2. If one is mentioning the jinn that live among mankind, they are called aamar
    whose plural is amaar.
  3. If one is mentioning the ones that antagonize the young, they are called arwaah.
  4. If one is mentioning the evil ones that antagonize humans they are called shaitan
    for the singular [and shayateen for plural].
  5. If they cause even more harm and become strong, they are called afreet."

Source: Book - "The World of the Jinn and Devils", p. 7

Seven kings of the Jinn are traditionally associated with days of the week.

  • Sunday: Al-Mudhib (Abu 'Abdallah Sa'id)
  • Monday: Murrah al-Abyad Abu al-Harith (Abu al-Nur)
  • Tuesday: Abu Mihriz (or Abu Ya'qub) Al-Ahmar
  • Wednesday: Barqan Abu al-'Adja'yb
  • Thursday: Shamhurish (al-Tayyar)
  • Friday: Abu Hasan Zoba'ah (al-Abyad)
  • Saturday: Abu Nuh Maimun

Source: Wikipedia / Robert Lebling (30 July 2010). Legends of the Fire Spirits: Jinn and Genies from Arabia to Zanzibar. I.B.Tauris. p. 87. ISBN 978-0-85773-063-3.

The Male Genie of Aladdin
Ajinnah Youssouf




Scientific study of the Moroccans and Islam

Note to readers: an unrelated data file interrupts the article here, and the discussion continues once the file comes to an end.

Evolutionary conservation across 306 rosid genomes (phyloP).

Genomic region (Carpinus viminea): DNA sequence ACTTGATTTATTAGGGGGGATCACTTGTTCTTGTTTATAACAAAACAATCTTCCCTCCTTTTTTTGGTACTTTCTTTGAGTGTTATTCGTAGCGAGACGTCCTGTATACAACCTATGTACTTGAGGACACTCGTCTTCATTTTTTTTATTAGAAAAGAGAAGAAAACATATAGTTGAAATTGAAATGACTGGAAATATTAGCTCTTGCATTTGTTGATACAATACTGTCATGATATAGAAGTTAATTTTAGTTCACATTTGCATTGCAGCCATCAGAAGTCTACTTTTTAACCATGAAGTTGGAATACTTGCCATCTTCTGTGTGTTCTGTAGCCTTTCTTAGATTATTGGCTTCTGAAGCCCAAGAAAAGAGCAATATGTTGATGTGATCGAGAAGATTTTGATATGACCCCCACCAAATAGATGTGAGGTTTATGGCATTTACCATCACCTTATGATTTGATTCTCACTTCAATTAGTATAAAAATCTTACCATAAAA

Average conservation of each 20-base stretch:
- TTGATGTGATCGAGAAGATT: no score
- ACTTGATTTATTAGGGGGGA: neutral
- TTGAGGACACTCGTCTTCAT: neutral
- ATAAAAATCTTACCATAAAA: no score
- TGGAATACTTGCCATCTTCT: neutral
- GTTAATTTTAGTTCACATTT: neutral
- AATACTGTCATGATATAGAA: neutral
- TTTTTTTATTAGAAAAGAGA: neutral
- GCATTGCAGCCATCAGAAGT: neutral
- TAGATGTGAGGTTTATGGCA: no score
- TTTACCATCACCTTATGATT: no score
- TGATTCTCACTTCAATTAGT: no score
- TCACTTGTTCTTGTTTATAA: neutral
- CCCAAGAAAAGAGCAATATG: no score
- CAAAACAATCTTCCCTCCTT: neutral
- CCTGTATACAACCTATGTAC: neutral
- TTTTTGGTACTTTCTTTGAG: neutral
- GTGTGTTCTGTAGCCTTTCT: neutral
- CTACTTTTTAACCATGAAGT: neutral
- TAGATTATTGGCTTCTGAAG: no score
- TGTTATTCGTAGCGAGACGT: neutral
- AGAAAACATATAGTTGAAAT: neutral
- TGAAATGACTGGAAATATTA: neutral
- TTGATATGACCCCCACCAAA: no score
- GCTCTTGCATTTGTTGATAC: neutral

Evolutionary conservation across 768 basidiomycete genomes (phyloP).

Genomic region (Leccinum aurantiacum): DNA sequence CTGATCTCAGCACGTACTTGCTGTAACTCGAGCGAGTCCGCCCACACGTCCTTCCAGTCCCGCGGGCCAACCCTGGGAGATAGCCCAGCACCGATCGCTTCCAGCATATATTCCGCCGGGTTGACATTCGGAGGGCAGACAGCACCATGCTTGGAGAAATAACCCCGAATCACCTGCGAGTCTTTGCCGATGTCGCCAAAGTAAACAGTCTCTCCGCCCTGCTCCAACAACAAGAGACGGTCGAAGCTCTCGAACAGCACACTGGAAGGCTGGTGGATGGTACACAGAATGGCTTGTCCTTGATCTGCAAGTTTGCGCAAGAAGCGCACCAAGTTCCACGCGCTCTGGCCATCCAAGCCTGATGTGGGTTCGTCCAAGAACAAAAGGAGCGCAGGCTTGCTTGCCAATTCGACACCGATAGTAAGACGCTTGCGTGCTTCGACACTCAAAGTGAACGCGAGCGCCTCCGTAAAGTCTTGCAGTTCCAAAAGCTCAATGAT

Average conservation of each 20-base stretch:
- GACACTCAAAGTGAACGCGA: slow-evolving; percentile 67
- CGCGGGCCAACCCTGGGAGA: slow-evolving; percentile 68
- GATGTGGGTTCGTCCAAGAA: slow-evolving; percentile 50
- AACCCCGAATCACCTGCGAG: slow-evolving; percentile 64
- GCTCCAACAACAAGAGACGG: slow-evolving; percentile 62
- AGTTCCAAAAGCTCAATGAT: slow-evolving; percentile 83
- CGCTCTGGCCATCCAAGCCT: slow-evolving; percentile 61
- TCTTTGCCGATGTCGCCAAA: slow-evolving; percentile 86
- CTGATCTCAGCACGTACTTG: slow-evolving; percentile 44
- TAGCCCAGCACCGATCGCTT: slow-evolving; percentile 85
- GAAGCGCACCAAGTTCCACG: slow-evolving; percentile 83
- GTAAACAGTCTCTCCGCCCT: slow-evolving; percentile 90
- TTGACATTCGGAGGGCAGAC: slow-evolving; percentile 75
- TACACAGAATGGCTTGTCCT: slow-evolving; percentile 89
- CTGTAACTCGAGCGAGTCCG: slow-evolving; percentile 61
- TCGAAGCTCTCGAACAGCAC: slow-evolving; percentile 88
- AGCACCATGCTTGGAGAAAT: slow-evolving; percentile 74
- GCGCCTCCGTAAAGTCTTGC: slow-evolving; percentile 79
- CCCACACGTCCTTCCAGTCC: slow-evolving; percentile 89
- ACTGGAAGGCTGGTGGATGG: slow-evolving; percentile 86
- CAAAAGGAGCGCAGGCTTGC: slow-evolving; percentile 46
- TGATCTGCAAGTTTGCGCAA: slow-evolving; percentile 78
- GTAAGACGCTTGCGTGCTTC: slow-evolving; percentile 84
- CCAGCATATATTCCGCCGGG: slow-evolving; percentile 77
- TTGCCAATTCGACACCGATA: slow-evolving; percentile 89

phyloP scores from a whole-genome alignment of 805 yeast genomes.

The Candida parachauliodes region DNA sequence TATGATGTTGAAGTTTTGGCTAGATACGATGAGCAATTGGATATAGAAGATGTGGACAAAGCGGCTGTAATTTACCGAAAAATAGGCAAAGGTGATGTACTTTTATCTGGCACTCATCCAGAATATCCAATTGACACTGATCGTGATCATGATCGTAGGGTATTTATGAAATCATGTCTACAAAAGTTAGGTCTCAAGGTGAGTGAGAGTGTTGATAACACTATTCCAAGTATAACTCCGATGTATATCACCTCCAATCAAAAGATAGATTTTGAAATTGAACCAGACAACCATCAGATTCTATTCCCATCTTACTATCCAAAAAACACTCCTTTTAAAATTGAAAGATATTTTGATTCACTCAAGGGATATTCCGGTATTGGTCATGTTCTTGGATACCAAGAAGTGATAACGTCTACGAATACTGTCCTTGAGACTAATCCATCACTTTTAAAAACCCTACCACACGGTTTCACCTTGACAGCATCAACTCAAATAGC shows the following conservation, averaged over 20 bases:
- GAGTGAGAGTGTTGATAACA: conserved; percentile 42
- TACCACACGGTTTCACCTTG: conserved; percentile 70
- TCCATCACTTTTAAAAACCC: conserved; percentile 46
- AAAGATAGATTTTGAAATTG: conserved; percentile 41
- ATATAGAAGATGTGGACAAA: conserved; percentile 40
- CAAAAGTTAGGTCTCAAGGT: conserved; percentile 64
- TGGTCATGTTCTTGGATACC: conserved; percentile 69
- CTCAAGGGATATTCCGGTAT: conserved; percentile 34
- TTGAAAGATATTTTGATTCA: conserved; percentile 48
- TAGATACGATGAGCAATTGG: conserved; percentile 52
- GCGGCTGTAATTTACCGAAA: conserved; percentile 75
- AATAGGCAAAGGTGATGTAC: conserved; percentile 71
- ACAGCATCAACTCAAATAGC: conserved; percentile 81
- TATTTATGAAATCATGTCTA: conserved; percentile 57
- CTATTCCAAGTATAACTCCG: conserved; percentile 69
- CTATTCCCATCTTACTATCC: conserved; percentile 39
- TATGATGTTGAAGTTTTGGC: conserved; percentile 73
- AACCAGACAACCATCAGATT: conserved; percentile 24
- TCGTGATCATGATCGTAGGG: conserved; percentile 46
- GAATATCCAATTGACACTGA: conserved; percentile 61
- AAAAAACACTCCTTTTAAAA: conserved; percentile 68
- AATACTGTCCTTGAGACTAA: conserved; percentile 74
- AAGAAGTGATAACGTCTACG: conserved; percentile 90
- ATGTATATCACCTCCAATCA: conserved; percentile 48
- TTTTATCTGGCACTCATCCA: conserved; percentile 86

"90.9% of the respondents believe in the evil eye and more than 85% in jnoun and black magic (s'hour). 70.7% believe in the tqaf and 37.6% in clairvoyance. These variations are related to the degree of authority of the beliefs themselves.

Those relating to jnoun, black magic and evil eye are spent by both orthodox beliefs and local traditions, while tqaf and clairvoyance that are outside of local traditions.

There is a belief that people who are higher educated differ in opinion.High rates were observed among respondents with tertiary education: more than 77% believe in jnoun, the evil eye and black magic. Note also that the ritual practices and beliefs do not necessarily coincide: 67% of respondents do prayers while 91% believe in jnoun." Article | sam, 24/12/2012

According a survey undertaken by the Pew Research Center in 2012, at least 86% in Morocco, Muslims affirm the existence of jinn.

See also:


Links in English:

What Are Genies? ( Live science)

The World of the Jinn (part 1 of 2) (The Religion Of Islam)



Liens en francais:



Djinn, superstitions,



Djinns (Genies)

External Links

According to
Quran and Sunnah



Aicha Kandicha